Content Hub 2.x is a departure from previous versions of Content Hub, and contains several new capabilities. To begin developing with Content Hub 2.x, it can be helpful to understand the differences between these two versions.
Before attempting to syndicate your data, you must understand your data’s underlying structure. To examine the data objects in your Drupal-based website, including their connections and how they are related to one another, install the Dependency Calculation module.
The Dependency Calculation module performs the following actions:
Pass an entity to all subscribers which receive that entity.
Allow all subscribers to extract, change, or relate data to that entity.
Re-run dependency calculations against any new dependencies the subscribers may have added to the entity.
In Drupal, non-standard relationships are relationships between entities that are not represented by standard relationship models, such as an entity reference field. If your website creates non-standard relationships between two entities or entity types, you must define a dependency calculation event subscriber to inform Drupal of the relationship, which enables the relationship to be syndicated from the publishing website to the subscribing websites.
For example, websites that embed entities into text areas using a module (such as the Entity Embed module) frequently require additional media entities for proper syndication of the original entity and its embedded content. For successful syndication in Content Hub, this dependency must be declared in a dependency calculation event.
Although serialization processes (such as REST) are commonly used to send data from one website to another website, using these processes may not the correct approach. Examples of issues that may occur include the following:
Drupal’s REST resources produce entities that are not syndicated when unpublished translations are edited, resulting in data loss on subscribing websites. This happens when REST performs an entity access check and misinterprets the edit actions as a complete removal of data.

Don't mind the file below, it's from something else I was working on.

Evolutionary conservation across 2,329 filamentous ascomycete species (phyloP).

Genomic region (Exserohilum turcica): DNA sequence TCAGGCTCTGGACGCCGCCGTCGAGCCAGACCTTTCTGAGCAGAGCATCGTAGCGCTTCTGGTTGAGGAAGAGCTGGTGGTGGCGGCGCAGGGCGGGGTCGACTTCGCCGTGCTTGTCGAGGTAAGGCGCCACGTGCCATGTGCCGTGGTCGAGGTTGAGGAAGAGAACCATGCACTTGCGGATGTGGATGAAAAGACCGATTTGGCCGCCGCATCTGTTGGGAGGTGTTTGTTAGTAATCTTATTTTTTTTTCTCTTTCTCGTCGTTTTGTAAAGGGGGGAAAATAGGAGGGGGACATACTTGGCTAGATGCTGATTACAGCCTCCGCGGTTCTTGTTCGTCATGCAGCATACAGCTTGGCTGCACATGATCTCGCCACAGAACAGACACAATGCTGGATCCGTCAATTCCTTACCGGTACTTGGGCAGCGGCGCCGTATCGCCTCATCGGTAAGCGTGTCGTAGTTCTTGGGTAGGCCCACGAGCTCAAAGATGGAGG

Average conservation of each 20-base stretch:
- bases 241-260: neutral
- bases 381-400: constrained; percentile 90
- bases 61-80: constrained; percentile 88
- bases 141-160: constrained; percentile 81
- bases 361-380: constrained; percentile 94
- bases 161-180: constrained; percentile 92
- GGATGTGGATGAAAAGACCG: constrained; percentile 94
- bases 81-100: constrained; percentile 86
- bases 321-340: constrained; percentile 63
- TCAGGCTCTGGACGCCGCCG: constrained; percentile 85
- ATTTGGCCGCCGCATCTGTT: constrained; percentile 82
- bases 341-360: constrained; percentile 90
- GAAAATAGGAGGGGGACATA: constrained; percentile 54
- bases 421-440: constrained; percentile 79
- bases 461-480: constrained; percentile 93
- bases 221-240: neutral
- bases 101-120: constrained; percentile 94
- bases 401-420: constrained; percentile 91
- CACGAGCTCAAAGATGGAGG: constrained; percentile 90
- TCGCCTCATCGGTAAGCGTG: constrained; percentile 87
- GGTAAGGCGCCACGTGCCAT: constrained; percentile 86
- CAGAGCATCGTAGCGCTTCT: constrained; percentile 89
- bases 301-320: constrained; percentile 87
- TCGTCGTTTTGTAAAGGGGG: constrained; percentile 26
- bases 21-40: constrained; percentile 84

Drupal uses field-level access permissions to prevent users from viewing certain fields, but syndicating the entities without including those hidden fields results in data loss.
To resolve issues that may arise (including the previously described problems), Content Hub 2.x focuses on replication, and not serialization. Instead of using Drupal’s normal serialization processes, Content Hub depends on a small set of field- and entity-level interpreters that can serialize and unserialize field-level data in safe, multilingual formats, which can be converted into normal entity data during import.
Custom entity types can work well with Content Hub, assuming that non-standard relationships define dependency calculation event subscribers.
When creating custom field types, evaluate the handlers in place for serializing and deserializing your field’s data. Content Hub provides some classes which will attempt to determine how to handle your field’s data, but you can also develop your own classes to define how to properly handle your data.